FROM THE SUPERINTENDENT’S SEAT
Teaching Children with Special Needs
All children deserve the opportunity to excel to their fullest potential. Advances made in the field of special education during the past thirty years make this a well-founded statement so all children can excel. Special education services affect students with a broad range of disabilities and create the framework from which meaningful school experiences happen for every student.
Every child can learn. I believe that. In our school district and many across the country, children with learning disabilities and children who are physically challenged are achieving at unprecedented levels. And the majority of these students are doing so within the regular classroom, alongside students without special learning needs.
We did not always live in a society that was aware of disabled children and how to assist them. In the early 1900s children with disabilities were not given the same opportunities as children without disabilities. In 1975, Congress passed landmark legislation named the Education for All Handicapped Children Act requiring schools to provide students with disabilities an appropriate education.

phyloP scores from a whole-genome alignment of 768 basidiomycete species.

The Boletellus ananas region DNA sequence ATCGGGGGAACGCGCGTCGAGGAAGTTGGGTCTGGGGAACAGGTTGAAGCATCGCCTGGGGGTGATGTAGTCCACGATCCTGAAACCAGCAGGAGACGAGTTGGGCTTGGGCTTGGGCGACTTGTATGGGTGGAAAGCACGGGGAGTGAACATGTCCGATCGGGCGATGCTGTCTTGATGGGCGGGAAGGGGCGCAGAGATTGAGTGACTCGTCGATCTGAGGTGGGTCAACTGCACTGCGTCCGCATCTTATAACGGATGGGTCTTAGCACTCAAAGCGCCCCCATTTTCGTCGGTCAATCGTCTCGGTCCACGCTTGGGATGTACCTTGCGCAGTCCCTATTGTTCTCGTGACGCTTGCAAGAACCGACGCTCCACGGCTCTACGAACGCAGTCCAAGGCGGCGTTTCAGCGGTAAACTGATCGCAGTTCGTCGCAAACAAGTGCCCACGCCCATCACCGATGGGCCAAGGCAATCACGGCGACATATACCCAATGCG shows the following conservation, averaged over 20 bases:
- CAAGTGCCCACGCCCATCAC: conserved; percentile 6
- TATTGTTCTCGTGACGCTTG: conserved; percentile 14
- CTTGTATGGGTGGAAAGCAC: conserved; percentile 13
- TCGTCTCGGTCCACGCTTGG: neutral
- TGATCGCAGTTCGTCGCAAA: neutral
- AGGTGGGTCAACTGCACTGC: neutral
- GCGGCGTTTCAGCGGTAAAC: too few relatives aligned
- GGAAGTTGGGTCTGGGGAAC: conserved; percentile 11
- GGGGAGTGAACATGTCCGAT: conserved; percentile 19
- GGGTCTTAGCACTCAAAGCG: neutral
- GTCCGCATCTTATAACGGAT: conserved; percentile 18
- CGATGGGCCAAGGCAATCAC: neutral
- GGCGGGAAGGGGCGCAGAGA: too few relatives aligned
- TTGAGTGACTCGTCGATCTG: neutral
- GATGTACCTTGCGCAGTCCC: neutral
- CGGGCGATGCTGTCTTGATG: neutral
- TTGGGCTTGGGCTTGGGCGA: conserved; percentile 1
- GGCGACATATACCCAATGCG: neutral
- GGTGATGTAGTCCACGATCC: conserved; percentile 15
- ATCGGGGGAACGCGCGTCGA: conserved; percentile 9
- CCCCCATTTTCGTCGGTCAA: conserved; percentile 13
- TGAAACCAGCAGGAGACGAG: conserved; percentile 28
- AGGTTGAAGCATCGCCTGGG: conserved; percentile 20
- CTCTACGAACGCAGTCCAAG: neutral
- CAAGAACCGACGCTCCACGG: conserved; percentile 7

As families became more cognizant of the services children with special needs were entitled to, schools, parents and students began working together to create positive educational experiences. Students with special needs flourished!
If a parent or teacher has any concern that a child may have a disability, they should be referred to the appropriate committee.
Educating children with learning or physical challenges alongside their non-disabled peers fosters an understanding and acceptance among both groups, which I believe better prepares all our children for the world beyond school.#
Dr. Carole G. Hankin is the Superintendent of Schools, Syosset Central School District.